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College Hockey:
Hockey East Semifinal Notebook

Old and New

This is the inaugural season for women’s Hockey East, and with a 13-1-1 conference record, Providence became the first regular season champion for the new league. The Friars will try to repeat the feat, attempting to become the first Hockey East postseason champion with two wins this weekend.

Even though the league might be new, the teams that make it up aren’t. In February, New Hampshire won its 500th game in the program’s 25-year history, becoming the first team ever to win so many games. Providence, another Hockey East member and the No. 1 seed in this tournament, currently stands at No. 2 with over 480 wins.

The Coaching Matchups

A new face behind the bench for New Hampshire is first-year head coach Brian McCloskey. McCloskey comes from the highly successful men’s program at New Hampshire, where he was an assistant coach for 10 years. McCloskey took over for previous coach Karen Kay, and became just the third coach in 25 years. For guiding the Wildcats to a 26-6-2 record, he was named the league’s Coach of the Year.

Maine, New Hampshire’s opponent in the first round, is led by six-year veteran Rick Filighera. Filighera-coached squads have finished over .500 in three of the previous five years.

Bob Deraney of Providence is coaching Providence for the fourth season, and like McCloskey, he has successfully made the transition from the men’s game to the women’s. After playing at BU, he coached the men’s programs at Northeastern, Dartmouth, and Massachusetts before coming to the PC women’s team.

Connecticut’s Heather Linstad is in just her third season behind the UConn bench, but has the most coaching experience in the women’s college hockey ranks. Linstad helmed the Northeastern bench for eight years before coming to Connecticut, where she won 161 games.

“We don’t quite have enough depth,” she said. “We need one more class. You can only recruit so many players a year. But the fact that we are one of the four teams here, from the six teams in the league, that’s a good sign.”

Keeping Up With The Joneses

When Stephanie Jones opened scoring at 5:25 of the second period of the day’s first game, it was a welcome sight for the New Hampshire faithful. Not only was it the first goal ever scored in Hockey East tournament history, but more importantly it staked the Wildcats to a one-goal lead. New Hampshire is 22-0-1 when scoring first this season, thanks in large part to Hockey East’s Player of the Year, UNH goalie Jen Huggon, who boasts a 25-6-2 record, a miniscule 1.59 goals against average, and a 0.927 save percentage.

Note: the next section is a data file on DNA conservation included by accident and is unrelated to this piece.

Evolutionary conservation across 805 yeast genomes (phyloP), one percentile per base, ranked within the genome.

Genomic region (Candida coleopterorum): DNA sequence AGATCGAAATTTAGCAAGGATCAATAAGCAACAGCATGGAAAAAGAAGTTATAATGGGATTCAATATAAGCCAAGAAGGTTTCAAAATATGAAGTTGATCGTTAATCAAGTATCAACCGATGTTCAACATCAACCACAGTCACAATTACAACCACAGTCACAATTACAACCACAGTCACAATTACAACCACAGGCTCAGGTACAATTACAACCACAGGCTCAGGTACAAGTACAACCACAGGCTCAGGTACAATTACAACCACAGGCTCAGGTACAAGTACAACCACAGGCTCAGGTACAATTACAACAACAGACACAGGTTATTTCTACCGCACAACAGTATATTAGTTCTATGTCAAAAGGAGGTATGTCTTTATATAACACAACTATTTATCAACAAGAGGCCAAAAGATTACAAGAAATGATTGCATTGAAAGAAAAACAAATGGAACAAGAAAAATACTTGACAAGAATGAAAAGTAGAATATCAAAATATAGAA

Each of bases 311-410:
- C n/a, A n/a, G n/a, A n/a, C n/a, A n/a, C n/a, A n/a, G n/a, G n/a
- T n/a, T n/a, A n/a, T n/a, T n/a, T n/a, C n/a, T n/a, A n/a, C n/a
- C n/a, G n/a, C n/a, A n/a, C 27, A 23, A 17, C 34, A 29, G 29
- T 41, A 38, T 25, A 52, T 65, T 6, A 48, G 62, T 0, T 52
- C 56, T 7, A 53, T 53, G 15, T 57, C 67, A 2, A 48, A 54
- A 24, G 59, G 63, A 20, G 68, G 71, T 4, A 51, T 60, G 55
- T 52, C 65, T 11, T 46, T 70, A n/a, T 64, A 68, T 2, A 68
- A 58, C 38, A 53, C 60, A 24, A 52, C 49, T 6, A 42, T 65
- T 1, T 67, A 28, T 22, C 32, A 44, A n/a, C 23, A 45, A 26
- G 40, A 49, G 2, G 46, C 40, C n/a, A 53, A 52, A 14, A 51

That Jones was the one who scored was not too surprising, since she leads New Hampshire in goals (22) and points (37).

It’s Good To Be King

There was a large gap between the top two teams, Providence and New Hampshire, and the rest of Hockey East. The two owned a 23-0-1 record against the other four teams in the conference, outscoring opponents 92 to 18 in conference action. The teams placed a whopping 10 players to the league All-Star First and Second Teams, including all six of the First Team selections.

Despite the apparent disparity, however, there was plenty of respect for Maine and Connecticut from the higher-seeded teams.

“We learned not to take any opponent for granted,” said Jen Huggon, who earned her 14th shutout of the season. “We had to take it a game at a time and not think about playing in a championship game.”

Maine coach Rick Filighera had his own take on the gap between teams. “Are [my kids] the most skilled players? No. But I’ll take my team in a street fight any day.”

Quotables

“I feel bad for my seniors. I was hoping they would get a taste of the championship game.” — Filighera, on the season-ending game

“I remember being home for the summer and reading the press release and thinking, ‘Oh my god, we’re Hockey East!’” — New Hampshire goalie Jen Huggon, on the formation of the Hockey East women’s league.

“I really do believe we’ve turned a corner. We’ve just won our 23rd game of the year. That is the most of any team in Providence College history. That’s a tremendous accomplishment by our players. We’ve raised the bar.” — Providence head coach Bob Deraney

“I think it’s going to be high scoring, I really do. These are two teams that are going to go after it. I wouldn’t be surprised to see 7-5, 7-4, 6-4, something like that.” — Deraney, testing his precognitive abilities on tomorrow’s title game between Providence and New Hampshire.


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